Amended Illinois law requires employers to grant new moms paid nursing breaks

By Gabriel Neves | Sep 21, 2018

CHICAGO -- Nursing mothers in Illinois will now be granted "reasonable" paid breaks in the workplace to nurse a baby or express milk for up to a year following the birth of a child, under a new law.

Gov. Rauner signed legislation in August amending the Illinois Nursing Mothers in the Workplace Act.

The amendment clarified definitions' requiring employers to provide "reasonable break time," according to attorney Colton Long, a labor and employment lawyer with the firm of Seyfarth Shaw, in Chicago.

The new law says nursing breaks may still run concurrently with other breaks, and "an employer may not reduce an employee’s compensation for the time used for the purpose of expressing milk or nursing a baby," Long noted.


Colton Long   Seyfarth Shaw

"The amendments delineate a specific time frame within which employers must give employees reasonable break time to nurse a baby or express milk. Previously, the law was not clear about this," Long said.

Exemptions also changed in the law.

"Previously, employers could argue they didn’t need to comply with the law if complying 'would unduly disrupt the employer’s operations,'" Long said.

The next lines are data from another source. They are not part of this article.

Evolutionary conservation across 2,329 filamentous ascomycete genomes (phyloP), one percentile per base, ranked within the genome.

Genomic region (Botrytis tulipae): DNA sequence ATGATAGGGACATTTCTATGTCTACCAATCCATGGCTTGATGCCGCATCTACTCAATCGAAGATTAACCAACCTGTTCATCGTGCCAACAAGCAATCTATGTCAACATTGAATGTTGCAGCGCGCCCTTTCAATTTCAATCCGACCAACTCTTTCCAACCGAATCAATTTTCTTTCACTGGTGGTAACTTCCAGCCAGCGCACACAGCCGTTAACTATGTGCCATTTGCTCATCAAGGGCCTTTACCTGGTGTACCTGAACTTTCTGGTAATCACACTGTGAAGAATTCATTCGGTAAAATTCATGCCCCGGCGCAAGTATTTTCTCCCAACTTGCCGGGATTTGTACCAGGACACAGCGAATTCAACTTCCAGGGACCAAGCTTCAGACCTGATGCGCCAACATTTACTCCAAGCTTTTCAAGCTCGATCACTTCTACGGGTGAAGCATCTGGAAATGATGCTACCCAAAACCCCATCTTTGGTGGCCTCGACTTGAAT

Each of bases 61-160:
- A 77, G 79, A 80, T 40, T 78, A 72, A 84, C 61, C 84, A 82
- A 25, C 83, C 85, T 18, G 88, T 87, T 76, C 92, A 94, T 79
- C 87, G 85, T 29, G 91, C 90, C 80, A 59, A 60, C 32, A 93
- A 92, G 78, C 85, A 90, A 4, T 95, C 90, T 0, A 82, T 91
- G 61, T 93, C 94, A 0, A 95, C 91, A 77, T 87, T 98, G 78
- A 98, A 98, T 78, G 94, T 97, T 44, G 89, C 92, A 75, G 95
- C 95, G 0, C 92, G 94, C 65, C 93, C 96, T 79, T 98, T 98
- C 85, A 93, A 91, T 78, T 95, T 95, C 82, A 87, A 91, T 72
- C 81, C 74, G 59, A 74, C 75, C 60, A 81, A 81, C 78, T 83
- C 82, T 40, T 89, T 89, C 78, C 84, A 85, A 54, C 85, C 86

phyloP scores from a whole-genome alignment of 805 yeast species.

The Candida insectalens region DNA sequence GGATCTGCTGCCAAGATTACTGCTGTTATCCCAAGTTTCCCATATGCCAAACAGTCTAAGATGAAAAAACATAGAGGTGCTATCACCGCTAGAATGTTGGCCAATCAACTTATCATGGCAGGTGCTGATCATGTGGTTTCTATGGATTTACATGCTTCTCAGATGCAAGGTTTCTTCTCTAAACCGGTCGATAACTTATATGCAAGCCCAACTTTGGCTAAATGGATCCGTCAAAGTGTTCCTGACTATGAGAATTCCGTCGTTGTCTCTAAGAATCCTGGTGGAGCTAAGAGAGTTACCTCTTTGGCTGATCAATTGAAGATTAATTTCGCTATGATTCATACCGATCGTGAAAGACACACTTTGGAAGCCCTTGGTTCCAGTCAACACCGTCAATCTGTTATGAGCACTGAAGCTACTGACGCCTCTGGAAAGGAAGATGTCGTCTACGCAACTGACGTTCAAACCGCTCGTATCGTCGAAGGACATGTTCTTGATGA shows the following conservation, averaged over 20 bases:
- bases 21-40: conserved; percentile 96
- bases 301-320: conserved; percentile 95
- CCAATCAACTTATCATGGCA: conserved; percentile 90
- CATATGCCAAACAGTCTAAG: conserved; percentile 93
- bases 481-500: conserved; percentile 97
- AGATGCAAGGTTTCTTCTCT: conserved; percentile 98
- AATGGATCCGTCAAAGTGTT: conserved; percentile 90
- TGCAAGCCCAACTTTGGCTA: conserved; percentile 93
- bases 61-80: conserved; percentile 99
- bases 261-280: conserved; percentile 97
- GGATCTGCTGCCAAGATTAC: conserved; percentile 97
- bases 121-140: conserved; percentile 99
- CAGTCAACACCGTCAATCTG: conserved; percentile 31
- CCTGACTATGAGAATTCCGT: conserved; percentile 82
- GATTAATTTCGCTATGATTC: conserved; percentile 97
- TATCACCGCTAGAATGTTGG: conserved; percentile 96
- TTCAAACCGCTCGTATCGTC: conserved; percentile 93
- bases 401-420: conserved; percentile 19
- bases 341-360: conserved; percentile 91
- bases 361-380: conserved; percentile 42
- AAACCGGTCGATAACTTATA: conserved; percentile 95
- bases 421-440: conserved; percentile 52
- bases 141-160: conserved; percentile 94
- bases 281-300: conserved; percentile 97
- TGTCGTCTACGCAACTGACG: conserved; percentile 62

But he said that phrase - unduly disrupt - was "an ill-defined term that created uncertainty for employers and employees alike."

"With the amendments, employers are only excepted from compliance if doing so creates an undue hardship as already defined by the Illinois Human Rights Act. Proving an undue hardship is difficult to do and so this change makes clear that employers have an uphill battle should they try to get out from under the law’s requirements," Long said.

The new "undue hardship" definition, as Long mentioned, "also makes clear that most Illinois employers must comply with the law, absent significant circumstances justifying an exemption."

Long shied away from predicting whether the new standards under the law could breed more lawsuits against employers, noting "the amendments just recently went into effect." However, he encouraged employers to "promptly review their current nursing/lactation policy and see if it complies with the recent amendments."

Long also states that employers should adapt to the law soon and work together with their breastfeeding employees.

"If a working new mother requests additional breaks for nursing, employers should not be afraid to discuss with her appropriate details regarding the number and frequency of those breaks. The law envisions an interactive determination of how many additional breaks are needed," Long said.

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Seyfarth Shaw, LLP State of Illinois

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